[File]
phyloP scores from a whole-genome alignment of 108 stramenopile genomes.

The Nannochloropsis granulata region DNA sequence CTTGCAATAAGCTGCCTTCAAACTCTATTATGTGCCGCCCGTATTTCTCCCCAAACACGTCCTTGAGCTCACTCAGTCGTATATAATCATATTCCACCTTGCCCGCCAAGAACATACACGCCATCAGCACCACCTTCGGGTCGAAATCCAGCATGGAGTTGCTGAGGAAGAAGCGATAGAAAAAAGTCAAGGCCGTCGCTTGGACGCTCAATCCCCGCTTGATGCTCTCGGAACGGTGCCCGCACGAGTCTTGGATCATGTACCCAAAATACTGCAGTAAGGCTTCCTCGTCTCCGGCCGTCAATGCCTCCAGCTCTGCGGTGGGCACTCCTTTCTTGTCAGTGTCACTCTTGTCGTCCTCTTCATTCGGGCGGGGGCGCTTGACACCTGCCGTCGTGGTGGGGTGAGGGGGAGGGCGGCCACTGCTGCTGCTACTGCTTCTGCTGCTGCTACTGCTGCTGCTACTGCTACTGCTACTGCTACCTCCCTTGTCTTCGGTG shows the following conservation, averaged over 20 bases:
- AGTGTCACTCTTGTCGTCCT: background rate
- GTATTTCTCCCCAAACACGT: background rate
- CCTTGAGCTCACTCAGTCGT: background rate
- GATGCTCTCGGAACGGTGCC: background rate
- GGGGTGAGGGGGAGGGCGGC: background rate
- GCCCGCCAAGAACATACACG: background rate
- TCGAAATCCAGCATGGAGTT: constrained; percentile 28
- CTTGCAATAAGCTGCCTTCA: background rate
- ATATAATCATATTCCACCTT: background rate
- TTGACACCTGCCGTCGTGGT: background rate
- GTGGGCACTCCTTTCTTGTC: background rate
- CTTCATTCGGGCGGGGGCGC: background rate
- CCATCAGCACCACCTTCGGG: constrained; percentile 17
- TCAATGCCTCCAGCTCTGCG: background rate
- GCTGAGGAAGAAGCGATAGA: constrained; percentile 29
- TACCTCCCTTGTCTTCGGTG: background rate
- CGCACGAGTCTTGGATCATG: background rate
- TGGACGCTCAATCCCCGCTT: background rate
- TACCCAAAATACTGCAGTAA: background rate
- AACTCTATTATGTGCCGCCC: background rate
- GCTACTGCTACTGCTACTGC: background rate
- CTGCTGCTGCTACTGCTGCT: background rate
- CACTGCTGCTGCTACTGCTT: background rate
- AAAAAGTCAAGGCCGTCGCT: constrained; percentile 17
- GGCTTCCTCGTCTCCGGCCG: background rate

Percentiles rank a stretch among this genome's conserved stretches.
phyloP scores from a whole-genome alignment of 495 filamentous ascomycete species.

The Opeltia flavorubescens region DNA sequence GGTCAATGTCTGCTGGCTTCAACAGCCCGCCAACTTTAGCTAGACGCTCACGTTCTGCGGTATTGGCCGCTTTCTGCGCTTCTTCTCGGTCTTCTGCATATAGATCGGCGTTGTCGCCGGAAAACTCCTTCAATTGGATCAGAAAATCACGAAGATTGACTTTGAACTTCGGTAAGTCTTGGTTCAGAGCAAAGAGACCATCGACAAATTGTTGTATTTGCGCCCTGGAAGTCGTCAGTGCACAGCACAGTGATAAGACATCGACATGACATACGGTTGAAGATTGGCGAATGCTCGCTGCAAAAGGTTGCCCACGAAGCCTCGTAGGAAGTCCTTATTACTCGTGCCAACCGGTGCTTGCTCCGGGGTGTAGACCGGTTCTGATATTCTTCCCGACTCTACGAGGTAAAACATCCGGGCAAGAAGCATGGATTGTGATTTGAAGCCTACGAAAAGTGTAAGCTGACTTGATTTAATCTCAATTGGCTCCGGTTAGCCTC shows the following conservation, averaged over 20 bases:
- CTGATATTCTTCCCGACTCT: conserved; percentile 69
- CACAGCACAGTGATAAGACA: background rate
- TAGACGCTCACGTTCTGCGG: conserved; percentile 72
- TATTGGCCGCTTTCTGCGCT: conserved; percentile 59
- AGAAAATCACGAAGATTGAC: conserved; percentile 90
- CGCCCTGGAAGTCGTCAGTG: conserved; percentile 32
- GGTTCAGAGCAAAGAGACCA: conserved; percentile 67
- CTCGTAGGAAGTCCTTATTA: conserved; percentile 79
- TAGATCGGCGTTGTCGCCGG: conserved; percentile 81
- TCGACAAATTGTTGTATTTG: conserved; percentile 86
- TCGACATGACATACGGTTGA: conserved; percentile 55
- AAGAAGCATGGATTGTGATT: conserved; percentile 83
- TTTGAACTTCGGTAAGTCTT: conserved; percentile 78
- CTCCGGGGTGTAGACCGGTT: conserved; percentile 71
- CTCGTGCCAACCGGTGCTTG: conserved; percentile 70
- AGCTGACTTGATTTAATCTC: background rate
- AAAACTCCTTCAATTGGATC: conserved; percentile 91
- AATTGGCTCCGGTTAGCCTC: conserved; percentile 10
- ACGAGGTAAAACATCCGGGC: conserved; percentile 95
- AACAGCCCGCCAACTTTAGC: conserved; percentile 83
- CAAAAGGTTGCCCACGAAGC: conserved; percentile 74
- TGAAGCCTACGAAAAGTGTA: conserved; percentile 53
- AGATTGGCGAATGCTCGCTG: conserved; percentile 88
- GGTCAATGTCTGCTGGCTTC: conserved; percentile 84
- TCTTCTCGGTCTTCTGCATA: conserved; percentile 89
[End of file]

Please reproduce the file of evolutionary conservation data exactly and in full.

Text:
phyloP scores from a whole-genome alignment of 108 stramenopile genomes.

The Nannochloropsis granulata region DNA sequence CTTGCAATAAGCTGCCTTCAAACTCTATTATGTGCCGCCCGTATTTCTCCCCAAACACGTCCTTGAGCTCACTCAGTCGTATATAATCATATTCCACCTTGCCCGCCAAGAACATACACGCCATCAGCACCACCTTCGGGTCGAAATCCAGCATGGAGTTGCTGAGGAAGAAGCGATAGAAAAAAGTCAAGGCCGTCGCTTGGACGCTCAATCCCCGCTTGATGCTCTCGGAACGGTGCCCGCACGAGTCTTGGATCATGTACCCAAAATACTGCAGTAAGGCTTCCTCGTCTCCGGCCGTCAATGCCTCCAGCTCTGCGGTGGGCACTCCTTTCTTGTCAGTGTCACTCTTGTCGTCCTCTTCATTCGGGCGGGGGCGCTTGACACCTGCCGTCGTGGTGGGGTGAGGGGGAGGGCGGCCACTGCTGCTGCTACTGCTTCTGCTGCTGCTACTGCTGCTGCTACTGCTACTGCTACTGCTACCTCCCTTGTCTTCGGTG shows the following conservation, averaged over 20 bases:
- AGTGTCACTCTTGTCGTCCT: background rate
- GTATTTCTCCCCAAACACGT: background rate
- CCTTGAGCTCACTCAGTCGT: background rate
- GATGCTCTCGGAACGGTGCC: background rate
- GGGGTGAGGGGGAGGGCGGC: background rate
- GCCCGCCAAGAACATACACG: background rate
- TCGAAATCCAGCATGGAGTT: constrained; percentile 28
- CTTGCAATAAGCTGCCTTCA: background rate
- ATATAATCATATTCCACCTT: background rate
- TTGACACCTGCCGTCGTGGT: background rate
- GTGGGCACTCCTTTCTTGTC: background rate
- CTTCATTCGGGCGGGGGCGC: background rate
- CCATCAGCACCACCTTCGGG: constrained; percentile 17
- TCAATGCCTCCAGCTCTGCG: background rate
- GCTGAGGAAGAAGCGATAGA: constrained; percentile 29
- TACCTCCCTTGTCTTCGGTG: background rate
- CGCACGAGTCTTGGATCATG: background rate
- TGGACGCTCAATCCCCGCTT: background rate
- TACCCAAAATACTGCAGTAA: background rate
- AACTCTATTATGTGCCGCCC: background rate
- GCTACTGCTACTGCTACTGC: background rate
- CTGCTGCTGCTACTGCTGCT: background rate
- CACTGCTGCTGCTACTGCTT: background rate
- AAAAAGTCAAGGCCGTCGCT: constrained; percentile 17
- GGCTTCCTCGTCTCCGGCCG: background rate

Percentiles rank a stretch among this genome's conserved stretches.
phyloP scores from a whole-genome alignment of 495 filamentous ascomycete species.

The Opeltia flavorubescens region DNA sequence GGTCAATGTCTGCTGGCTTCAACAGCCCGCCAACTTTAGCTAGACGCTCACGTTCTGCGGTATTGGCCGCTTTCTGCGCTTCTTCTCGGTCTTCTGCATATAGATCGGCGTTGTCGCCGGAAAACTCCTTCAATTGGATCAGAAAATCACGAAGATTGACTTTGAACTTCGGTAAGTCTTGGTTCAGAGCAAAGAGACCATCGACAAATTGTTGTATTTGCGCCCTGGAAGTCGTCAGTGCACAGCACAGTGATAAGACATCGACATGACATACGGTTGAAGATTGGCGAATGCTCGCTGCAAAAGGTTGCCCACGAAGCCTCGTAGGAAGTCCTTATTACTCGTGCCAACCGGTGCTTGCTCCGGGGTGTAGACCGGTTCTGATATTCTTCCCGACTCTACGAGGTAAAACATCCGGGCAAGAAGCATGGATTGTGATTTGAAGCCTACGAAAAGTGTAAGCTGACTTGATTTAATCTCAATTGGCTCCGGTTAGCCTC shows the following conservation, averaged over 20 bases:
- CTGATATTCTTCCCGACTCT: conserved; percentile 69
- CACAGCACAGTGATAAGACA: background rate
- TAGACGCTCACGTTCTGCGG: conserved; percentile 72
- TATTGGCCGCTTTCTGCGCT: conserved; percentile 59
- AGAAAATCACGAAGATTGAC: conserved; percentile 90
- CGCCCTGGAAGTCGTCAGTG: conserved; percentile 32
- GGTTCAGAGCAAAGAGACCA: conserved; percentile 67
- CTCGTAGGAAGTCCTTATTA: conserved; percentile 79
- TAGATCGGCGTTGTCGCCGG: conserved; percentile 81
- TCGACAAATTGTTGTATTTG: conserved; percentile 86
- TCGACATGACATACGGTTGA: conserved; percentile 55
- AAGAAGCATGGATTGTGATT: conserved; percentile 83
- TTTGAACTTCGGTAAGTCTT: conserved; percentile 78
- CTCCGGGGTGTAGACCGGTT: conserved; percentile 71
- CTCGTGCCAACCGGTGCTTG: conserved; percentile 70
- AGCTGACTTGATTTAATCTC: background rate
- AAAACTCCTTCAATTGGATC: conserved; percentile 91
- AATTGGCTCCGGTTAGCCTC: conserved; percentile 10
- ACGAGGTAAAACATCCGGGC: conserved; percentile 95
- AACAGCCCGCCAACTTTAGC: conserved; percentile 83
- CAAAAGGTTGCCCACGAAGC: conserved; percentile 74
- TGAAGCCTACGAAAAGTGTA: conserved; percentile 53
- AGATTGGCGAATGCTCGCTG: conserved; percentile 88
- GGTCAATGTCTGCTGGCTTC: conserved; percentile 84
- TCTTCTCGGTCTTCTGCATA: conserved; percentile 89